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    South Africa

Project Background

The pangolin holds the unfortunate title of the world’s most trafficked animal – they are hunted to supply a rampant illegal trade in their scales, meat, and body parts. Because of demand – mostly in Asia, where pangolin meat is considered a delicacy and their scales are believed to have medicinal qualities – all eight species of pangolins are threatened with extinction.

This includes the Temminck’s Ground Pangolin (Smutsia temminckii), which is the widest-ranging of the four African pangolin species and the focus of this project. The biggest threat facing pangolins in southern Africa is not poaching, as it is in most other places, but accidental electrocution on electric fences. A previous study has estimated that as many as 1,200 pangolins are killed by electric fences in southern Africa every year, along with a myriad of other species that suffer the same fate.

These accidental electrocutions are placing a species that is already heavily threatened by illegal trafficking and habitat loss under even more threat; and yet of all the threats facing pangolins, modifying the electric fences is arguably the easiest to achieve and also has the potential to positively influence the local pangolin populations within a relatively short span of time.

Project Overview

This project aims to further develop and field-test a device that can be both retrofitted to existing electric fences and incorporated into the energizer designs to ensure that new fences are pangolin-friendly. Our goal is that this will eventually be incorporated into the standard design for electric fences in the regions of southern Africa where pangolins are found. The modifications to be added to existing electric fences have been identified through previous work, and prototypes have been developed with a qualified electrical engineer.

We will begin field-testing by selecting two adjoining sections of electric fence – the prototype device will be installed on one section, and the other section (the control) will be left as is. The habitat and geology of the site must be consistent to ensure that the results are comparable across the two sections.

The first two months of field-testing will be used to identify and implement any further design modifications that may be required; after this, we will leave the components to run for at least six months to ensure we have sufficient data. Following that period of data collection and any subsequent final design tweaks, we will have the device produced for retro-fitting on existing electric fences.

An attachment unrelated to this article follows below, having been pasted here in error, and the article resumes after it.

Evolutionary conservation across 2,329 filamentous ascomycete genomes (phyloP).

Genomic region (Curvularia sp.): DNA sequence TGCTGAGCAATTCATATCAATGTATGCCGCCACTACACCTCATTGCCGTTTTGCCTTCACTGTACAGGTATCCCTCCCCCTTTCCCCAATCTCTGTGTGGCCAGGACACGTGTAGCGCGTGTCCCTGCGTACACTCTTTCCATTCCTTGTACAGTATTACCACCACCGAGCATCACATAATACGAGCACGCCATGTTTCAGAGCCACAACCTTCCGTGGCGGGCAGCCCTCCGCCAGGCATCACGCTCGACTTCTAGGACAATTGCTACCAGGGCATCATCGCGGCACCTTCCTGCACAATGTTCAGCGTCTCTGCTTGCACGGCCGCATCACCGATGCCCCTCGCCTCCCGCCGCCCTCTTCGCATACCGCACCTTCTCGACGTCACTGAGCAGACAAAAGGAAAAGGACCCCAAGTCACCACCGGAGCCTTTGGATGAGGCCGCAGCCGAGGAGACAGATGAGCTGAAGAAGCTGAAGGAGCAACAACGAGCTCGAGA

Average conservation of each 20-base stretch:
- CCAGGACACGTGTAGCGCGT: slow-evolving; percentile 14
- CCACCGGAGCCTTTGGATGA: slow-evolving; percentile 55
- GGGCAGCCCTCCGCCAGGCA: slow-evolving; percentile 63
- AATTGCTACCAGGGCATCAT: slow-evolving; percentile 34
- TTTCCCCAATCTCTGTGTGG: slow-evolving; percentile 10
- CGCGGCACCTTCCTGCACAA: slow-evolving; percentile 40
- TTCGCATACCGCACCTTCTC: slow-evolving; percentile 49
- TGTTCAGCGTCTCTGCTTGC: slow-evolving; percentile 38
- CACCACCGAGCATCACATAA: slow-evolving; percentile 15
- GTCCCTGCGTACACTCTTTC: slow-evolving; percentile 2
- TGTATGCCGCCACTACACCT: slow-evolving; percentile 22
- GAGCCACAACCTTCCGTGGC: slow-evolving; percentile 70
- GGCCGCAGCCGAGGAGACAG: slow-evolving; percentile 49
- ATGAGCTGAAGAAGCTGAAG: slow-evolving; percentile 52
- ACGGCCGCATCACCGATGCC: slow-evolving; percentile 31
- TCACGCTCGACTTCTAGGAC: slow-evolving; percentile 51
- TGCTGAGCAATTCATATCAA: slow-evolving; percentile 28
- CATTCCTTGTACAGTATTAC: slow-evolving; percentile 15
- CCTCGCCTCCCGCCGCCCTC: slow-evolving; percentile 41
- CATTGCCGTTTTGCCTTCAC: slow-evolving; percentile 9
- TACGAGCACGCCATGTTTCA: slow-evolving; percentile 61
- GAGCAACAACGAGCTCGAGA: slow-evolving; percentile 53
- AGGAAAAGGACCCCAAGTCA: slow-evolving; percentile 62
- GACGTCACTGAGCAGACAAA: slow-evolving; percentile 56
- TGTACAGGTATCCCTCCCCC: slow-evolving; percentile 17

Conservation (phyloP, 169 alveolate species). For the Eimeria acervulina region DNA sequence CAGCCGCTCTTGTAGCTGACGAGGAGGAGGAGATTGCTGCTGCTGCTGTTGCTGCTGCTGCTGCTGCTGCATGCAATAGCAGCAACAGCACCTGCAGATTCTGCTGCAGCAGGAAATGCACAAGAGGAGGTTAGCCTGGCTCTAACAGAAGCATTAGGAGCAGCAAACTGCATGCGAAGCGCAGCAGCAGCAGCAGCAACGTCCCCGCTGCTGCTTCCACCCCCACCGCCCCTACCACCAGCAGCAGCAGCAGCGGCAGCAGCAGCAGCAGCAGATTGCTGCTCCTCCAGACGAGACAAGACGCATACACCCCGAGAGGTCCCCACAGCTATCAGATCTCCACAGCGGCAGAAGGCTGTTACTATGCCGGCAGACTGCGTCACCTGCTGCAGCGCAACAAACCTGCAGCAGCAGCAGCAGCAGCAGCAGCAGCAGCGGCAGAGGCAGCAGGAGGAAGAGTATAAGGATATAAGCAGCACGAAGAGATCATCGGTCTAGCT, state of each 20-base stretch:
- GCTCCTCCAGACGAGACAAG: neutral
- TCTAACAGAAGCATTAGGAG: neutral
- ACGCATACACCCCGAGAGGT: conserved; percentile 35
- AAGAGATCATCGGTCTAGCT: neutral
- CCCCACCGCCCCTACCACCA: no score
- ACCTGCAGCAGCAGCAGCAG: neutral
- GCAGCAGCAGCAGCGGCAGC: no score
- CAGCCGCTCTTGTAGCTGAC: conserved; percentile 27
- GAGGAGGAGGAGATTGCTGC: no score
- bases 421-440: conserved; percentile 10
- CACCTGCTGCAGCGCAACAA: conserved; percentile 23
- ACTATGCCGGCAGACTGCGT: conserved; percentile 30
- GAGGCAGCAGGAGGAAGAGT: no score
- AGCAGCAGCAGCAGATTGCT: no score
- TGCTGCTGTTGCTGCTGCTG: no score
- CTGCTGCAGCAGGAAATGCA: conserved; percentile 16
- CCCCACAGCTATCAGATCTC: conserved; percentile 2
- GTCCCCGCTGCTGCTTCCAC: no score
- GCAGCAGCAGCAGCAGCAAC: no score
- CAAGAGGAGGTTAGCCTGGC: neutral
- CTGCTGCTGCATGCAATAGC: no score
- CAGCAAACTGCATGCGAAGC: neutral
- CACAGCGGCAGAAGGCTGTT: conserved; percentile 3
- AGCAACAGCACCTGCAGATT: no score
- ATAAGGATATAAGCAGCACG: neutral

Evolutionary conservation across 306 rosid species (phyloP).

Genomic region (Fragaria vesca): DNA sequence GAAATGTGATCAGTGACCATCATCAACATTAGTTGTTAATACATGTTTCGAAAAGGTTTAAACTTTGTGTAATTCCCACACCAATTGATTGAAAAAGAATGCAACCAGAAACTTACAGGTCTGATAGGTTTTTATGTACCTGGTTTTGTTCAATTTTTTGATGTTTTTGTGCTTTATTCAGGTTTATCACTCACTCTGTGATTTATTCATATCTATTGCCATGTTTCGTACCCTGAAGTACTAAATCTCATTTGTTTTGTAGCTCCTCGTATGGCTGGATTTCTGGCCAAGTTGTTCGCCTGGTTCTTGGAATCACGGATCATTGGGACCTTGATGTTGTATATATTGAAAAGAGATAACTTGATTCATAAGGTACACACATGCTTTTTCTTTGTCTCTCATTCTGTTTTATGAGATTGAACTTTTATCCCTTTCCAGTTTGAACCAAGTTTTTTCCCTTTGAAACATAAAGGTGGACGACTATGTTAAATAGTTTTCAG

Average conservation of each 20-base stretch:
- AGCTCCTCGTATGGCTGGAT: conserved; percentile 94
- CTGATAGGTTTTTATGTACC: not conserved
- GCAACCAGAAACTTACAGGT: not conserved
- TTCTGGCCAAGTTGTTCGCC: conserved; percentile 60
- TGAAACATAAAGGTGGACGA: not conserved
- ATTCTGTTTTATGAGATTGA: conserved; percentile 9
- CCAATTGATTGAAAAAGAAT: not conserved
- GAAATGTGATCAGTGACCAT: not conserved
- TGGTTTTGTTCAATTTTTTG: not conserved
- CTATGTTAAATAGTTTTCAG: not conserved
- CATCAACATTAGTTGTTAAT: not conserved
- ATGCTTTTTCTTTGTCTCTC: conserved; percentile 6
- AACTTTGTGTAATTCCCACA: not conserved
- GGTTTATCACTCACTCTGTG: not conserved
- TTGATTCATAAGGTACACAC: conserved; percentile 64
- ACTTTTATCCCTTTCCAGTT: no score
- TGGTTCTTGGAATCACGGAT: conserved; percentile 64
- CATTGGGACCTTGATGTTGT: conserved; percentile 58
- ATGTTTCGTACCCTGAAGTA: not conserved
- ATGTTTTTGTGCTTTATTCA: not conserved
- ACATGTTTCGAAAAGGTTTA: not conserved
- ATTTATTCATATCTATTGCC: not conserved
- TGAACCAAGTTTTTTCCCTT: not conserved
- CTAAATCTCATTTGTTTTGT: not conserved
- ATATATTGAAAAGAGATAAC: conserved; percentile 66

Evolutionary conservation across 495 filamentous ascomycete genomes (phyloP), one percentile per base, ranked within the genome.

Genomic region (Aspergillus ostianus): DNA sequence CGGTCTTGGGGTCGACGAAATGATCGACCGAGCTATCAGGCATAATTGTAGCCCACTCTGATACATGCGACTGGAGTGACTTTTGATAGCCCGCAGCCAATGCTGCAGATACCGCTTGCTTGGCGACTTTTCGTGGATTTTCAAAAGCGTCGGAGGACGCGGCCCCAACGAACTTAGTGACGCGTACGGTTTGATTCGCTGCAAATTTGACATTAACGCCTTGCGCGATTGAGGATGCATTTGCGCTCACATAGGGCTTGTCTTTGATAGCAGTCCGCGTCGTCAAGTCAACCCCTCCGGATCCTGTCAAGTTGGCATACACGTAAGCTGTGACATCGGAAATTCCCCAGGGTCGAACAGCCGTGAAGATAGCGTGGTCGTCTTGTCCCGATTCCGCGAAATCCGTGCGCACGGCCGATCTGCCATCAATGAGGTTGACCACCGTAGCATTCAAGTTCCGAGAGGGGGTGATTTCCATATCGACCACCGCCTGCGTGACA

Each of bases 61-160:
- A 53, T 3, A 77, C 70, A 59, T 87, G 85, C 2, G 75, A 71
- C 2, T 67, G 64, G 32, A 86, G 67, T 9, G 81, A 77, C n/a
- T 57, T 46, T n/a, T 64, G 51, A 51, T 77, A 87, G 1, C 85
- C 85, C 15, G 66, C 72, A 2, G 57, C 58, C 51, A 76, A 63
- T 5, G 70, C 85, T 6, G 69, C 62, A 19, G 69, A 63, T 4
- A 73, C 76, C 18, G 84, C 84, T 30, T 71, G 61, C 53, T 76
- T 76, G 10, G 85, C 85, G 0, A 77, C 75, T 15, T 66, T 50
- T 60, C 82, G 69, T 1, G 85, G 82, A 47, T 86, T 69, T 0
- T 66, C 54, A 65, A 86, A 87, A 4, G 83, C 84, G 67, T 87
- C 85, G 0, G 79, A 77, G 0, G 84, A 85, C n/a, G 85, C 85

We will also engage with local fencing companies and local/national conservation authorities to have the new components a) incorporated into energizer designs and b) included in provincial and national fencing norms and standards.

What's Covered in Project Costs

Funding from the Footprints Network will go towards:

  • Protecting endangered pangolins. Pangolins are threatened across their entire range, but conservation work specific to pangolins in southern Africa is just beginning.
  • Establishment of a new project site in southern Africa to conduct this critical work.
  • Implementation of project, field-testing of the new fence components, and design modifications as needed depending on the results of the project.

Partners and Community Involvement

This project involves working closely with the farming communities in both the Northern Cape and Limpopo Provinces of South Africa, which will be the focal areas for our data collection. We have the buy-in from the local farmers in these regions, many of whom have expressed grave concern over the number of animals that are killed by electrified fences on their farms.

They have repeatedly inquired as to the existence of feasible mitigation measures, and with this project, we hope to finally have a solution to offer them. Going forward, we will also be engaging with people in multiple pangolin range states across Africa.

Part of a Larger Strategy

In just ten years, more than one million pangolins have been poached and traded illegally at the international level, which makes them the most trafficked wild mammals in the world. Today, all eight species of pangolins are prohibited from all international commercial trade, but these protections will not stop the pangolin crisis alone. Much more work needs to be done to stop the killing, trafficking, and demand for pangolins for the species to recover.

Southern Africa has historically been a stronghold for pangolins because of the high levels of protection and law enforcement focused on them in this region. But as the crisis for this species continues to grow, it becomes that much more important to protect individual animals from other threats as well. To be able to prevent the accidental deaths from electrocution of as many as 1,200 pangolins per year is truly significant to a species that is on the brink of extinction.

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